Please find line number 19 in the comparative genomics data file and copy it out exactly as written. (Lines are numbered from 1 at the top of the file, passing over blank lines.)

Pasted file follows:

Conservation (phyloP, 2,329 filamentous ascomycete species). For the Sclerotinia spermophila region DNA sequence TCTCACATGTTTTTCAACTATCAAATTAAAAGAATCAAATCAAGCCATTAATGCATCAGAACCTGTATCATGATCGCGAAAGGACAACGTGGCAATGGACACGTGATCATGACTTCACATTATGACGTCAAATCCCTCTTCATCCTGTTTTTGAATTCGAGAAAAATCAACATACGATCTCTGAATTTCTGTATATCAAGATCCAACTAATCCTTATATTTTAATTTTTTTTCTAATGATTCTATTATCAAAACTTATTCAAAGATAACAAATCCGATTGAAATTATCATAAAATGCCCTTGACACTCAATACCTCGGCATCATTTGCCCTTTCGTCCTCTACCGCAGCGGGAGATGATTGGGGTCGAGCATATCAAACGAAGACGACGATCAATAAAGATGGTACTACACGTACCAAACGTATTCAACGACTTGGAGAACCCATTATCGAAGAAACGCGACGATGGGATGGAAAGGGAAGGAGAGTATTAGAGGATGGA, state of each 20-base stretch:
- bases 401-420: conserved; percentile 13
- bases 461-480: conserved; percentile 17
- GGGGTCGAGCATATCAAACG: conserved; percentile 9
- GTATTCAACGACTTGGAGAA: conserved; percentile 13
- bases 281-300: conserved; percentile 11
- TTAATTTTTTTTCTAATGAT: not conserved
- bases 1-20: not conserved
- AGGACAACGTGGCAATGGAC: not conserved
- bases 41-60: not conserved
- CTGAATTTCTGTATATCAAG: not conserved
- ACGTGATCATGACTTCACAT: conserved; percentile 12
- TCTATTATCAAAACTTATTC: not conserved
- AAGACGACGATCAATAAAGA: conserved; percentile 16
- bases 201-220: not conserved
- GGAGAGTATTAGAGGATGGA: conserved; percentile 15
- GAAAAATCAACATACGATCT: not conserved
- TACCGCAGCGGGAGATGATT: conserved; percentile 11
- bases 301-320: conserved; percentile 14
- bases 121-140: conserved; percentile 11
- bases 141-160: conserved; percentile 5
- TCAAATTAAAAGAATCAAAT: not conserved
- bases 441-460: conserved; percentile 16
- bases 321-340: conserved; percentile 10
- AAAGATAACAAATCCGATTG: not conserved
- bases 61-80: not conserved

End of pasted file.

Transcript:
- bases 301-320: conserved; percentile 14